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Thursday, January 8, 2015

S.F. Muralists Sue Realtor For Using Their Art to Sell "Luxury Homes"

Posted By on Thu, Jan 8, 2015 at 4:24 PM

click to enlarge One of the murals as used in Zephyr's calendar. SF Weekly did get permission to use this, by the way. - SUSAN KELK CERVANTES / FEDERAL COURT DOCUMENTS
  • Susan Kelk Cervantes / Federal Court Documents
  • One of the murals as used in Zephyr's calendar. SF Weekly did get permission to use this, by the way.
The Gentrification War in San Francisco has reared its ugly gadget-head again. 

A number of renowned muralists brought charges against a real estate agency earlier this week claiming it didn't get permission to use their work to sell "luxury homes" in San Francisco. 

Eight muralists on Tuesday submitted a federal complaint in San Francisco against Zephyr Real Estate, the city's largest independent real estate firm, for allegedly using unauthorized reproductions of copyrighted works of art in a 2013 calendar to advertise properties.

“We tried before filing a lawsuit to resolve matters with Zephyr and that was frustrating,” said attorney Brooke Oliver, who represents the plaintiffs. “The artists regret having to file a lawsuit but are determined to protect their rights to not have their artwork taken without their permission to promote a real estate company that is so deeply involved in gentrifying the San Francisco neighborhoods where these murals live."

The plaintiffs in the case, including artists Francisco Aquino, Mona Caron, Susan Kelk Cervantes, Jetro Martinez, Sirron Norris, Henry Sultan, Jennifer Badger Sultan and Martin Travers, had images of their own artwork ripped from sfmuralarts.com, a website that displays local public art online. 

Despite the fact that the artists' contact information accompanied the artwork on the website, Zephyr Real Estate decided not to reach out to the muralists for permission, and instead opted to credit the website as its source for the images.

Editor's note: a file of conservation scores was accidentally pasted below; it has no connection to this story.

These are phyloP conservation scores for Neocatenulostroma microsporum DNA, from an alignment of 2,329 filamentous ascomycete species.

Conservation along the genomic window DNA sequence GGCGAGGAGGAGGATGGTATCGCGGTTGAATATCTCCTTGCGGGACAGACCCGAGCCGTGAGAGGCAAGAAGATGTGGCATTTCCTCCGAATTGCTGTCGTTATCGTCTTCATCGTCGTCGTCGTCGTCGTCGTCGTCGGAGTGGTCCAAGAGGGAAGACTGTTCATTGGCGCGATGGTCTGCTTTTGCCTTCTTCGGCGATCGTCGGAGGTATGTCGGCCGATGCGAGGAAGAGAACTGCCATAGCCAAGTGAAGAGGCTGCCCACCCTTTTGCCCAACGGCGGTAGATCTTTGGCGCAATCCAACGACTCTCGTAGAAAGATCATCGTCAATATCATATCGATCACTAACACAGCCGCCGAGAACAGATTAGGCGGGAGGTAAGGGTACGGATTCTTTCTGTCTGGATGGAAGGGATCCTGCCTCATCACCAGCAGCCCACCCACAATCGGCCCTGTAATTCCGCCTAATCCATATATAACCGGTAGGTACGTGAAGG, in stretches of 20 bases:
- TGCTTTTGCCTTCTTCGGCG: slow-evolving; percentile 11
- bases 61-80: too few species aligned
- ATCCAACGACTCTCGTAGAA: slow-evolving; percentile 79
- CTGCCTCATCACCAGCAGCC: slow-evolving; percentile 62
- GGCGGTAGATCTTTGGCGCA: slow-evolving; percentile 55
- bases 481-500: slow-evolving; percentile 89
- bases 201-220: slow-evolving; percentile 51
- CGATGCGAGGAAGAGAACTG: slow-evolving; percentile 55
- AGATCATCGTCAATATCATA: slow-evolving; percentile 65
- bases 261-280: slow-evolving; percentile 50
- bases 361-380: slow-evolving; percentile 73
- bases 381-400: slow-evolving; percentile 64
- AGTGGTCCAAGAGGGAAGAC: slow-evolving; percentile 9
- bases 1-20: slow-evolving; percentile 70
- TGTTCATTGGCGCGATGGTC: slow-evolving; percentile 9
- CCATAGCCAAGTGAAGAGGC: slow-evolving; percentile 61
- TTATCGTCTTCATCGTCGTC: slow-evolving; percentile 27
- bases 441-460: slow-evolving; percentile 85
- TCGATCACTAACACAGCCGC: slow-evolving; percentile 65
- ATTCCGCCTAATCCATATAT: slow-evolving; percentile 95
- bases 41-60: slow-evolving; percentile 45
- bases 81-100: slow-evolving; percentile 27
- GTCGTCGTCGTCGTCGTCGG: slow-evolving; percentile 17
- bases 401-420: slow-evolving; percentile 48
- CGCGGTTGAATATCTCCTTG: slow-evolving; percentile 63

“All of these artists have a history of licensing," Oliver said. "They’re professionals, they make money off their artwork. It's not a problem to license their artwork, but in this instance to use their artwork to sell luxury homes is what's objectionable.”

The company went on to distribute the calendar more than 9,300 times in person and on the internet, even after they were notified in January 2013 of copyright infringement, the artists claim. The company continued to do so until May of that year when served with a formal cease-and-desist letter, according to the claim. 

click to enlarge Part of the "Bikeway" mural on Duboce Street. - MONA CARON / FEDERAL COURT DOCUMENTS
  • Mona Caron / Federal Court Documents
  • Part of the "Bikeway" mural on Duboce Street.

“It's beyond explanation why they did," said Oliver. "We sent the cease-and-desist order in May and they cooperated by stopping distribution of the calendar, but by that time most of the calendars had already been distributed. By May, who’s getting new calendars?”

But Randall Kostick, president of Zephyr Real Estate, said that's not exactly how the story went. Though he admits that the real estate company did not collect all of the remaining calendars and hand them over to the artists' attorneys until May, that was because it was the first time they were notified of apparent copyright infringement.

"When I got the email I said 'oh my God, they think there's a copyright infringement' and I found out that, yes, we were supposed to get permission," said Kostick. "It didn't occur to me or the person that does our marketing for us.”

Still, he contends, their accusation that the calendars are used for profit is "completely wrong."

"These are gifts that are given away,” he said. "We love the art, we wouldn't have published it unless we thought it was really great art.”
 
The murals reproduced include Caron's "The Duboce Bikeway Mural," an iconic piece which spans and entire city block of Duboce Street between Market and Church streets.

"The sheer number of murals that were misappropriated to sell luxury homes in neighborhoods is what’s particularly rankling,” Oliver said.

The muralists are suing Zephyr Real Estate for copyright infringement, false endorsement and the misappropriation of right of property.

“It's kind of a sad thing because we produced these calendars to capture some of the special characteristics in San Francisco,” said Kostick. “It's just kind of sad that this turned into what it did because there was no maliciousness intended, there was an immediate apology and immediate compliance.”
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